Attorney Accuses Fulton DA of “Going Too Far” in Trump Case, Sparks Divorce Drama

ATLANTA, Georgia — In a recent interview, attorney Christine Hastings criticized Fulton district attorney Fani Willis for her aggressive tactics in the ongoing divorce case involving Joycelyn Wade. Hastings deemed Willis’s approach as excessive and characterized some of her claims as being based on falsehoods.

The divorce proceedings became tangentially linked to a high-profile Trump-related election case when an attorney accused Willis of benefiting financially from a secret relationship with Wade. Against this backdrop, Hastings issued a subpoena to Willis for a pretrial deposition and motioned to unseal the Wades’ divorce case, which had been conducted privately for almost two years.

Willis’s attorney, in response, accused Joycelyn Wade of conspiring to obstruct and interfere with the Trump probe using the civil discovery process. The attorney also alleged that Wade had an adulterous relationship with a close friend of her husband’s, leading to the breakdown of their marriage.

Days later, Hastings released credit card statements that appeared to support the claim of a relationship between Willis and Wade. The statements documented travel arrangements made by Nathan Wade for trips with Willis to Napa Valley and the Caribbean in the coming years.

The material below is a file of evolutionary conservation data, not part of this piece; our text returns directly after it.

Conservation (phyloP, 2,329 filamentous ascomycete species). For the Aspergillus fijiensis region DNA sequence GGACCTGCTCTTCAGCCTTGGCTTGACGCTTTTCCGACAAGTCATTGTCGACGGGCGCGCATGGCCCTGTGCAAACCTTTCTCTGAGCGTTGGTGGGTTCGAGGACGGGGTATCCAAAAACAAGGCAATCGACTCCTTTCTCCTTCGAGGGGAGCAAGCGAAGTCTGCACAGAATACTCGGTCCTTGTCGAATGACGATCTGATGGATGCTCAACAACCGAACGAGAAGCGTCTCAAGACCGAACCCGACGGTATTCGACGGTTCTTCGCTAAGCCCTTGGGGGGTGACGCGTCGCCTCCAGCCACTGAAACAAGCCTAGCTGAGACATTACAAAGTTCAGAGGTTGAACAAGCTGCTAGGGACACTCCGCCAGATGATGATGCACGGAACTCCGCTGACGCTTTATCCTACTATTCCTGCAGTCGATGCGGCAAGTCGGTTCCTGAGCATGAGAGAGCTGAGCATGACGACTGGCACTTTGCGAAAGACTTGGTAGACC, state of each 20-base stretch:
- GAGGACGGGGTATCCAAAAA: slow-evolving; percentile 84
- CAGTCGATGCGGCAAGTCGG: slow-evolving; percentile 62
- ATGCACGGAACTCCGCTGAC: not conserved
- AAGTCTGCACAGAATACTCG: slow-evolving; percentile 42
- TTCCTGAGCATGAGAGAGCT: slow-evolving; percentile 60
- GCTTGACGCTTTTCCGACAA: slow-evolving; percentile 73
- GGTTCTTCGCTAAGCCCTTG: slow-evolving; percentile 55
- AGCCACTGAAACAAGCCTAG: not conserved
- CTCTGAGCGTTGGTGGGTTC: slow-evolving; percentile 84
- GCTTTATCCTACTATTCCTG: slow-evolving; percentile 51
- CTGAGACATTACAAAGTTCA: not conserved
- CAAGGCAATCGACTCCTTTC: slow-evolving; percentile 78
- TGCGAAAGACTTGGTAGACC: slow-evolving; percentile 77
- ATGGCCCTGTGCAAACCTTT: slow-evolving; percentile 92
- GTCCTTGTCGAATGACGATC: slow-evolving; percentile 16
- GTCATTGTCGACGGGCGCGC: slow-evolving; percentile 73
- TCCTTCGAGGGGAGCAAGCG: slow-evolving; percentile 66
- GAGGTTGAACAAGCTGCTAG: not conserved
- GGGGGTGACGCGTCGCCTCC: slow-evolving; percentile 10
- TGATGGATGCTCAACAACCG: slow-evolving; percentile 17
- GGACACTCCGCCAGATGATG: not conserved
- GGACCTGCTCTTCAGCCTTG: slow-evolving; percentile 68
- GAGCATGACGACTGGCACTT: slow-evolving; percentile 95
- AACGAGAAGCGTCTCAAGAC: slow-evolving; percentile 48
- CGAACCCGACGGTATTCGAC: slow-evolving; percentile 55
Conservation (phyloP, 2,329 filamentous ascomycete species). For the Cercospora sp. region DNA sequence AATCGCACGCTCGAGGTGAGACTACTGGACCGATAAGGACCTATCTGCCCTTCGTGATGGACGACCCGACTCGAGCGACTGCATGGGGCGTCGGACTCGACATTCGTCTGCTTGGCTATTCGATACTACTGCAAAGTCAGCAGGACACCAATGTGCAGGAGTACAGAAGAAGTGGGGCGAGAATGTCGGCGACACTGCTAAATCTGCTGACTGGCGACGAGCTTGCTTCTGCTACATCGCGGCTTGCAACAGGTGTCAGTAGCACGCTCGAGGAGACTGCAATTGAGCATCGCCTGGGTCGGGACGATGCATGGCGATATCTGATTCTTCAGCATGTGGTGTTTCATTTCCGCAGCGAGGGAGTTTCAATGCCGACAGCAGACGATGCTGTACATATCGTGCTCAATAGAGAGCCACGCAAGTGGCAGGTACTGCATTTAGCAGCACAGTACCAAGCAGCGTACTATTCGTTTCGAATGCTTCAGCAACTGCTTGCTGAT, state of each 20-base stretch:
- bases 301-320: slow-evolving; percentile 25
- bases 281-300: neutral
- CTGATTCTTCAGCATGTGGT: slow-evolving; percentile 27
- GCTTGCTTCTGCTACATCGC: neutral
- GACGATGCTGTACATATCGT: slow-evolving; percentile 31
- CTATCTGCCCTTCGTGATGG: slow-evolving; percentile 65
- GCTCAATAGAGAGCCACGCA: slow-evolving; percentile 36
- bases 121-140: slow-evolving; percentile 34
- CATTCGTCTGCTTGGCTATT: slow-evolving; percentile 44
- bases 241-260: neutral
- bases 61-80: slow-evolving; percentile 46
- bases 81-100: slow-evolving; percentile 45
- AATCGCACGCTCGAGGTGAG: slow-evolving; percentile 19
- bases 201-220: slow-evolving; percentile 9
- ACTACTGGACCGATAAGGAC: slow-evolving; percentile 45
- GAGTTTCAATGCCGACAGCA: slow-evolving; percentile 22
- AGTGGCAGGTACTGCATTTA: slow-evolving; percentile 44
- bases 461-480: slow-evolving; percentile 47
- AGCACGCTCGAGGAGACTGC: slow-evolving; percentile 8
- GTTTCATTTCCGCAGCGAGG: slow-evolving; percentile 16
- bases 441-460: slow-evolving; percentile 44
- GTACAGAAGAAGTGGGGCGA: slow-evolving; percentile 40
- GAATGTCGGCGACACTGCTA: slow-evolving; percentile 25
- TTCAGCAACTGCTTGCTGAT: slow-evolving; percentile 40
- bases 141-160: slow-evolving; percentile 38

As the divorce case took another twist, Willis and Nathan Wade agreed to a temporary settlement, ending the acrimonious legal battle that had persisted for over two years. The details of the agreement remain confidential, but Hastings confirmed that discovery will continue, with mediation occurring within 45 days if necessary.

In the aftermath of the settlement, Joycelyn Wade’s attorney expressed relief, acknowledging the toll the case had taken on her client’s mental well-being. Furthermore, Hastings disputed claims of a prior affair and refuted the suggestion that it was the cause of the separation.

With the deposition of the special prosecutor pending, the Cobb County judge overseeing the divorce case has yet to decide on whether to quash Willis’s subpoena. If Nathan Wade fails to provide satisfactory answers during his deposition, Willis could still face questioning under oath.

Hastings, standing by her client, described Joycelyn Wade as a kind and thoughtful individual who had endured harassment and threats, prompting her to fear leaving her home. As the legal proceedings continue, Wade is hopeful for a swift resolution and the opportunity to move forward from this challenging chapter.

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